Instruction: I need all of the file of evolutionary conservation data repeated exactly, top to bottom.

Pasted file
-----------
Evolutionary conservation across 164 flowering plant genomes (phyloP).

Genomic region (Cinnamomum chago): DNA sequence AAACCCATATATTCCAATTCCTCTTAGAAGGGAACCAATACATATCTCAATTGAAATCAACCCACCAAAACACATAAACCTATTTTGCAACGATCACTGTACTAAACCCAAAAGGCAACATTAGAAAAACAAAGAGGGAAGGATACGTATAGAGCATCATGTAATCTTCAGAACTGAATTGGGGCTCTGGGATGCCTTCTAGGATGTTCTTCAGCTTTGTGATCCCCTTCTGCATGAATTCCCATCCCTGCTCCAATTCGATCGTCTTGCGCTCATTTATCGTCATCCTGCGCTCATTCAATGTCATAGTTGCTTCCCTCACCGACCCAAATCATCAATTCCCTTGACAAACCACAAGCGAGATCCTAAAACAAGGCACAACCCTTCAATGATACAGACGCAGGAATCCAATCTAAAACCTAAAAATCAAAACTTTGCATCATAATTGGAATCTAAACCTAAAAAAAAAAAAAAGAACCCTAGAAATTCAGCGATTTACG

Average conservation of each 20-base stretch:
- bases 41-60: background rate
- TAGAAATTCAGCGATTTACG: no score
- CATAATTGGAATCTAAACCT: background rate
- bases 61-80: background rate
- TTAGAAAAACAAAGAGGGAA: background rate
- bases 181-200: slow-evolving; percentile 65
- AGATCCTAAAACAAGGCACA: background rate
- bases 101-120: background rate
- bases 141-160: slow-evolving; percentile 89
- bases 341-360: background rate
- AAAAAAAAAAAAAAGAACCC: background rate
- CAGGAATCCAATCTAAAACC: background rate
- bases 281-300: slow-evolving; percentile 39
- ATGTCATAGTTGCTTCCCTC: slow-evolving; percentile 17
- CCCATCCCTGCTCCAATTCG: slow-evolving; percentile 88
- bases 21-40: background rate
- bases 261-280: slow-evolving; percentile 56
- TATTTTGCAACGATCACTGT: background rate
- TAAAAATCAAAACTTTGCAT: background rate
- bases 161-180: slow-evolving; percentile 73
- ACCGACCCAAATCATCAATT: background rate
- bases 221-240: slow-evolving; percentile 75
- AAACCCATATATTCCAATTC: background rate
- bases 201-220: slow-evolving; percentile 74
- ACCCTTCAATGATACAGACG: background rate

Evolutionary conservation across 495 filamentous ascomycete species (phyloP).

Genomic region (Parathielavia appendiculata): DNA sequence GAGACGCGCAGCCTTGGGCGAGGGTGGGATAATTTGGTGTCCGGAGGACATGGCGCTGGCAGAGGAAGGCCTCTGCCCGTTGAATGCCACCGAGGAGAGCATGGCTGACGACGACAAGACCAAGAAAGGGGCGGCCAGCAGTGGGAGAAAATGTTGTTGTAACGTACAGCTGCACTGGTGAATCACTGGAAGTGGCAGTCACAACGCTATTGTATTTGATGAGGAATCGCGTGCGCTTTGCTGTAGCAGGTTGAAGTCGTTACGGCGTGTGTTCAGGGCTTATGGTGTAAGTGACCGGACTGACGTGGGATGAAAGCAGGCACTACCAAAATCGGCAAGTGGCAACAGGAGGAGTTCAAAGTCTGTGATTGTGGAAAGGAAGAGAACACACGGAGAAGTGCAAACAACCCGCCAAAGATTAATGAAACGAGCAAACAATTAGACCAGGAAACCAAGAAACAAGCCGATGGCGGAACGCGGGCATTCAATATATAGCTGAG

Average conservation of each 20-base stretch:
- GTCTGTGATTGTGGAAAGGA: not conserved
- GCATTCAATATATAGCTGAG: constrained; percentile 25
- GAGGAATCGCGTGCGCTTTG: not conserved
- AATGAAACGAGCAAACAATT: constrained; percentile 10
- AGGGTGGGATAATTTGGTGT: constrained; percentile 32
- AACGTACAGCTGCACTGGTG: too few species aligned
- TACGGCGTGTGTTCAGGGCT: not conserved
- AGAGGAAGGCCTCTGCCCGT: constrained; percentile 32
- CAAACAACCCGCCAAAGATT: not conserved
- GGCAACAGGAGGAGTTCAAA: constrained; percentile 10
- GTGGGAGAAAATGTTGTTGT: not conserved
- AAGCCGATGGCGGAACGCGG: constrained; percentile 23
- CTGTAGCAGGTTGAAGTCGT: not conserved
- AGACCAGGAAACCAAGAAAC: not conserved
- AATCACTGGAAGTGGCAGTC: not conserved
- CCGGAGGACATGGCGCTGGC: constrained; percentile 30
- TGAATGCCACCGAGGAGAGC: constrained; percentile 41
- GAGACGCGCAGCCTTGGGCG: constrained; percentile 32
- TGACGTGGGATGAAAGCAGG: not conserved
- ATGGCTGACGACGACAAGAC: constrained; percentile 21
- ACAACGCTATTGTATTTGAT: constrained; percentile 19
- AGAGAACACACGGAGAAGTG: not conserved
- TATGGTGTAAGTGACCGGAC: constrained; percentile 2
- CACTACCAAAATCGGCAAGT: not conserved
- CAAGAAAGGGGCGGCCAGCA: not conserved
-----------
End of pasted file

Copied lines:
Evolutionary conservation across 164 flowering plant genomes (phyloP).

Genomic region (Cinnamomum chago): DNA sequence AAACCCATATATTCCAATTCCTCTTAGAAGGGAACCAATACATATCTCAATTGAAATCAACCCACCAAAACACATAAACCTATTTTGCAACGATCACTGTACTAAACCCAAAAGGCAACATTAGAAAAACAAAGAGGGAAGGATACGTATAGAGCATCATGTAATCTTCAGAACTGAATTGGGGCTCTGGGATGCCTTCTAGGATGTTCTTCAGCTTTGTGATCCCCTTCTGCATGAATTCCCATCCCTGCTCCAATTCGATCGTCTTGCGCTCATTTATCGTCATCCTGCGCTCATTCAATGTCATAGTTGCTTCCCTCACCGACCCAAATCATCAATTCCCTTGACAAACCACAAGCGAGATCCTAAAACAAGGCACAACCCTTCAATGATACAGACGCAGGAATCCAATCTAAAACCTAAAAATCAAAACTTTGCATCATAATTGGAATCTAAACCTAAAAAAAAAAAAAAGAACCCTAGAAATTCAGCGATTTACG

Average conservation of each 20-base stretch:
- bases 41-60: background rate
- TAGAAATTCAGCGATTTACG: no score
- CATAATTGGAATCTAAACCT: background rate
- bases 61-80: background rate
- TTAGAAAAACAAAGAGGGAA: background rate
- bases 181-200: slow-evolving; percentile 65
- AGATCCTAAAACAAGGCACA: background rate
- bases 101-120: background rate
- bases 141-160: slow-evolving; percentile 89
- bases 341-360: background rate
- AAAAAAAAAAAAAAGAACCC: background rate
- CAGGAATCCAATCTAAAACC: background rate
- bases 281-300: slow-evolving; percentile 39
- ATGTCATAGTTGCTTCCCTC: slow-evolving; percentile 17
- CCCATCCCTGCTCCAATTCG: slow-evolving; percentile 88
- bases 21-40: background rate
- bases 261-280: slow-evolving; percentile 56
- TATTTTGCAACGATCACTGT: background rate
- TAAAAATCAAAACTTTGCAT: background rate
- bases 161-180: slow-evolving; percentile 73
- ACCGACCCAAATCATCAATT: background rate
- bases 221-240: slow-evolving; percentile 75
- AAACCCATATATTCCAATTC: background rate
- bases 201-220: slow-evolving; percentile 74
- ACCCTTCAATGATACAGACG: background rate

Evolutionary conservation across 495 filamentous ascomycete species (phyloP).

Genomic region (Parathielavia appendiculata): DNA sequence GAGACGCGCAGCCTTGGGCGAGGGTGGGATAATTTGGTGTCCGGAGGACATGGCGCTGGCAGAGGAAGGCCTCTGCCCGTTGAATGCCACCGAGGAGAGCATGGCTGACGACGACAAGACCAAGAAAGGGGCGGCCAGCAGTGGGAGAAAATGTTGTTGTAACGTACAGCTGCACTGGTGAATCACTGGAAGTGGCAGTCACAACGCTATTGTATTTGATGAGGAATCGCGTGCGCTTTGCTGTAGCAGGTTGAAGTCGTTACGGCGTGTGTTCAGGGCTTATGGTGTAAGTGACCGGACTGACGTGGGATGAAAGCAGGCACTACCAAAATCGGCAAGTGGCAACAGGAGGAGTTCAAAGTCTGTGATTGTGGAAAGGAAGAGAACACACGGAGAAGTGCAAACAACCCGCCAAAGATTAATGAAACGAGCAAACAATTAGACCAGGAAACCAAGAAACAAGCCGATGGCGGAACGCGGGCATTCAATATATAGCTGAG

Average conservation of each 20-base stretch:
- GTCTGTGATTGTGGAAAGGA: not conserved
- GCATTCAATATATAGCTGAG: constrained; percentile 25
- GAGGAATCGCGTGCGCTTTG: not conserved
- AATGAAACGAGCAAACAATT: constrained; percentile 10
- AGGGTGGGATAATTTGGTGT: constrained; percentile 32
- AACGTACAGCTGCACTGGTG: too few species aligned
- TACGGCGTGTGTTCAGGGCT: not conserved
- AGAGGAAGGCCTCTGCCCGT: constrained; percentile 32
- CAAACAACCCGCCAAAGATT: not conserved
- GGCAACAGGAGGAGTTCAAA: constrained; percentile 10
- GTGGGAGAAAATGTTGTTGT: not conserved
- AAGCCGATGGCGGAACGCGG: constrained; percentile 23
- CTGTAGCAGGTTGAAGTCGT: not conserved
- AGACCAGGAAACCAAGAAAC: not conserved
- AATCACTGGAAGTGGCAGTC: not conserved
- CCGGAGGACATGGCGCTGGC: constrained; percentile 30
- TGAATGCCACCGAGGAGAGC: constrained; percentile 41
- GAGACGCGCAGCCTTGGGCG: constrained; percentile 32
- TGACGTGGGATGAAAGCAGG: not conserved
- ATGGCTGACGACGACAAGAC: constrained; percentile 21
- ACAACGCTATTGTATTTGAT: constrained; percentile 19
- AGAGAACACACGGAGAAGTG: not conserved
- TATGGTGTAAGTGACCGGAC: constrained; percentile 2
- CACTACCAAAATCGGCAAGT: not conserved
- CAAGAAAGGGGCGGCCAGCA: not conserved